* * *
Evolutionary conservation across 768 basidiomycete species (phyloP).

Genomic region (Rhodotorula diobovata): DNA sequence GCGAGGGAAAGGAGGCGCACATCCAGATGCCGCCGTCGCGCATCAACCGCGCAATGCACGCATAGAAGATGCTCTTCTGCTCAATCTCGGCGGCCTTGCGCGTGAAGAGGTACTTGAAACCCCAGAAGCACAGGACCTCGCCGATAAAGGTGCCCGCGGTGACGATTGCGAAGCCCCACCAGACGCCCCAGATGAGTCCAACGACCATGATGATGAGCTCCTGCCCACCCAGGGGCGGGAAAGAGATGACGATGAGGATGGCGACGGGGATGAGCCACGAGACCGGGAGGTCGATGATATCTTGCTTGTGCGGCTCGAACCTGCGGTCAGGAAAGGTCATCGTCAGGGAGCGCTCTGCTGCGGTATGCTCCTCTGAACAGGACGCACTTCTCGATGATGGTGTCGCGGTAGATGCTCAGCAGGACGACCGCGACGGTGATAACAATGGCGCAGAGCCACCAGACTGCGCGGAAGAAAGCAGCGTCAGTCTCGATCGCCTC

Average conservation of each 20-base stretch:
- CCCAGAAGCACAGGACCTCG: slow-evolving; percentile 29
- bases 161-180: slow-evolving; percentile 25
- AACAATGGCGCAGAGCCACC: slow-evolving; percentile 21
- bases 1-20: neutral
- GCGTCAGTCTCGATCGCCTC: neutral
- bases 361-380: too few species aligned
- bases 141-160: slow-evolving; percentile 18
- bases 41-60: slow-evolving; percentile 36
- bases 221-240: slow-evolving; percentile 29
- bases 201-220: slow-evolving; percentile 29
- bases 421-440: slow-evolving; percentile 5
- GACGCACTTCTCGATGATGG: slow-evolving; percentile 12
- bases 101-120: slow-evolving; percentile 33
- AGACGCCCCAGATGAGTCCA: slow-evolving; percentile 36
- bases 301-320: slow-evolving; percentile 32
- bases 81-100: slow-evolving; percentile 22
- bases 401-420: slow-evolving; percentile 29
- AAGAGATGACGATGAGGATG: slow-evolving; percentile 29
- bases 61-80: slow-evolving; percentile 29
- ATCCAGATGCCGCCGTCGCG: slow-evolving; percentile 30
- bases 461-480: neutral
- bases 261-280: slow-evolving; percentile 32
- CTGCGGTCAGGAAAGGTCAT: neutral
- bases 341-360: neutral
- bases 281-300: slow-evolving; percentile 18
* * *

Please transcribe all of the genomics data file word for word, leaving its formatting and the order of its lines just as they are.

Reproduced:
Evolutionary conservation across 768 basidiomycete species (phyloP).

Genomic region (Rhodotorula diobovata): DNA sequence GCGAGGGAAAGGAGGCGCACATCCAGATGCCGCCGTCGCGCATCAACCGCGCAATGCACGCATAGAAGATGCTCTTCTGCTCAATCTCGGCGGCCTTGCGCGTGAAGAGGTACTTGAAACCCCAGAAGCACAGGACCTCGCCGATAAAGGTGCCCGCGGTGACGATTGCGAAGCCCCACCAGACGCCCCAGATGAGTCCAACGACCATGATGATGAGCTCCTGCCCACCCAGGGGCGGGAAAGAGATGACGATGAGGATGGCGACGGGGATGAGCCACGAGACCGGGAGGTCGATGATATCTTGCTTGTGCGGCTCGAACCTGCGGTCAGGAAAGGTCATCGTCAGGGAGCGCTCTGCTGCGGTATGCTCCTCTGAACAGGACGCACTTCTCGATGATGGTGTCGCGGTAGATGCTCAGCAGGACGACCGCGACGGTGATAACAATGGCGCAGAGCCACCAGACTGCGCGGAAGAAAGCAGCGTCAGTCTCGATCGCCTC

Average conservation of each 20-base stretch:
- CCCAGAAGCACAGGACCTCG: slow-evolving; percentile 29
- bases 161-180: slow-evolving; percentile 25
- AACAATGGCGCAGAGCCACC: slow-evolving; percentile 21
- bases 1-20: neutral
- GCGTCAGTCTCGATCGCCTC: neutral
- bases 361-380: too few species aligned
- bases 141-160: slow-evolving; percentile 18
- bases 41-60: slow-evolving; percentile 36
- bases 221-240: slow-evolving; percentile 29
- bases 201-220: slow-evolving; percentile 29
- bases 421-440: slow-evolving; percentile 5
- GACGCACTTCTCGATGATGG: slow-evolving; percentile 12
- bases 101-120: slow-evolving; percentile 33
- AGACGCCCCAGATGAGTCCA: slow-evolving; percentile 36
- bases 301-320: slow-evolving; percentile 32
- bases 81-100: slow-evolving; percentile 22
- bases 401-420: slow-evolving; percentile 29
- AAGAGATGACGATGAGGATG: slow-evolving; percentile 29
- bases 61-80: slow-evolving; percentile 29
- ATCCAGATGCCGCCGTCGCG: slow-evolving; percentile 30
- bases 461-480: neutral
- bases 261-280: slow-evolving; percentile 32
- CTGCGGTCAGGAAAGGTCAT: neutral
- bases 341-360: neutral
- bases 281-300: slow-evolving; percentile 18